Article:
Brands have always operated in the court of public opinion; however, with the rise of social media, that court has gotten a lot larger, a lot louder, and a lot swifter in its execution of judgement. “Cancel Culture,” once only a symptom of being an uber celebrities, has now made its way to the brand’s front door. And like all of the 198 Netflix Originals currently streaming, no one is safe.
The most notable and recent brand casualty of the cancel culture is Equinox Club. The hip and cool fitness club jumped the shark once the public caught wind that its parent company’s chairman was throwing a fundraiser for Trump. As it turns out, a lot of Equinox clientele are located in hip and cool urban areas—aka very blue areas—and are not the biggest fans of the current administration. Equinox was subsequently cancelled.
Equinox is not the only, first or last on the cancellation list. According to Shareen Pathak, Managing Director, Editorial Products at Digiday, “Soulcycle is canceled too. So is: Louis C.K., LaCroix, Kamala Harris, Joe Biden, Donald Trump, pretty much every single Democratic presidential candidate, Taylor Swift, guacamole, In & Out’s French Fries.”
Presidents and presidential candidates—sure, they can be cancelled till the very last cow comes home—but the fact that In & Out’s locally sourced, fresh cut, and fried with love french fries can be #CancelledTooSoon should make everyone’s blood run cold. While polarizing politics are a reliable way to get a company cancelled, the sprawling and indiscriminate black eye of cancel culture can result from the incidental brand misstep or onetime societal misdemeanor. Or simply “the most ill-informed, contradictory rankings ever.” We all should take note.
There are three thing brands can do to survive the current cancel culture.
Never make anyone upset about anything ever. (Difficult to do)
Make people upset, but make sure they are not your target demographic. (Nike actually did this pretty successfully)
Actually build relationships with people that are rooted in a sincere corporate purpose and allows customers to view you as more than a one-time purchase but a brand that they believe in. (Recommended)
Don’t Subscribe to the Subscription Mindset
Global strategy director at TBWA/Chiat/Day, Sarah Rabia, puts it clearly: “The language of cancel is quite transactional. It’s like applying a ‘cancel subscription’ mindset to the a human being or brand.” Cancel culture is a byproduct of commodity culture. We simply want things. We collective things simply for the sake of having them with very little investment in actually wanting them. We lose interest in the things just as quickly as we stumbled upon them and then move on to the next. So it is not surprisings that we have no problem canceling the maker of that thing. We never cared about them anyway—mostly because they never cared about us.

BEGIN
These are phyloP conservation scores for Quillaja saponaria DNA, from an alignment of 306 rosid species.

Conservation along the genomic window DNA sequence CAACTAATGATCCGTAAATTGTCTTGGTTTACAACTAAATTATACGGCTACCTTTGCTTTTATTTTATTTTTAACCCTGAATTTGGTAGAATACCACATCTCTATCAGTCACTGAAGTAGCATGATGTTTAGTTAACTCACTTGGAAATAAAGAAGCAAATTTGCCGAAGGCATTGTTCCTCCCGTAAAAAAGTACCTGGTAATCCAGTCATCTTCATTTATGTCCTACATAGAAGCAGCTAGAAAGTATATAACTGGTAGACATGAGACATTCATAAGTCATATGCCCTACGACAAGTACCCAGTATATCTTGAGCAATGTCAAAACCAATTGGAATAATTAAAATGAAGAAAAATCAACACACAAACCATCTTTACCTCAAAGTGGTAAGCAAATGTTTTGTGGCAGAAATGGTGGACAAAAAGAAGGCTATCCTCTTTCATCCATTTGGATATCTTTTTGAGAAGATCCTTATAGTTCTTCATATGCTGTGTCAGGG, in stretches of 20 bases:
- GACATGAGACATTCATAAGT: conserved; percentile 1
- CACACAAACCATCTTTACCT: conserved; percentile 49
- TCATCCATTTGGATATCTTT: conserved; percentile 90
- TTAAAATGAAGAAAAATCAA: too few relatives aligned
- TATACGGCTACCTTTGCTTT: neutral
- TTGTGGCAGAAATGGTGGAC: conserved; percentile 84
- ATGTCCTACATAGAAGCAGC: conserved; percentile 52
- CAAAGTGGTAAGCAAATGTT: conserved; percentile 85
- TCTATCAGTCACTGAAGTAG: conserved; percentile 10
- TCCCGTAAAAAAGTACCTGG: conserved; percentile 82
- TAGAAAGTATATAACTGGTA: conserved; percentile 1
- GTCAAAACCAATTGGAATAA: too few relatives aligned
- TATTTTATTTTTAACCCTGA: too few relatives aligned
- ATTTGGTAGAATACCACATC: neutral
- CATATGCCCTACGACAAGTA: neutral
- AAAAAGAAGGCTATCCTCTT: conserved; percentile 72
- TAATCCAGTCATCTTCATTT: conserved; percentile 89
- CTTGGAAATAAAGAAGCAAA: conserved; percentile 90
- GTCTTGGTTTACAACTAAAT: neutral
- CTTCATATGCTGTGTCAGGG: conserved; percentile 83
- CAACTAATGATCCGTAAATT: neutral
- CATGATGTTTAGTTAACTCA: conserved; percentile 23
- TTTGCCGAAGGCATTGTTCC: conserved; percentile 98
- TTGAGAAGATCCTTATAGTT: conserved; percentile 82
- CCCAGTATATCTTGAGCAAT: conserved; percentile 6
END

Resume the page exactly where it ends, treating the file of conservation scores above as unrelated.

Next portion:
We would never cancel our favorite shoe brand that we’ve love since high school, or the face wash that only our face responds to—we’d never cancel our friends, communities, we’d never cancel our moms. We don’t cancel relationships, we cancel nonessential noise that we only have ever known as a disposable commodity.
Brands that only engage with their people on a marketing and advertising level reinforce the transactional dynamic they have with their customers. These brands shouldn’t be surprised when that transaction relationship is canceled with no warning and no hard feelings on the side of the consumer.
Hard feelings only result from soft feelings. These are built on goodwill brand efforts. Brands that educate their consumers, inform them, and inspire them contribute to positive everyday experiences. It is hard to cancel someone or something that you have affection for. But affection takes time and it takes more than a CTA to “buy now.”
Brand relationships built on goodwill also create a cushion of forgiveness between company and customer. Yeah, you may have called out the wrong name on the coffee order, sent the wrong garment to the wrong customer, or didn’t realize that your free-range chicken wasn’t as free or rangy as you thought. If you have consistently called the right name; quickly replaced and refunded the garment; and regularly gone above and beyond to ensure the ethical pasturing of your poultry—chances are your customers will give you a pass. (Once, with the assurances that you will do better next time.)
Companies sell things. Brands build relationships. If your customers only know you as a company, they will have no problem cancelling you like their latest subscription. If they see you as a brand, they will at least consider what you’ve done for them lately.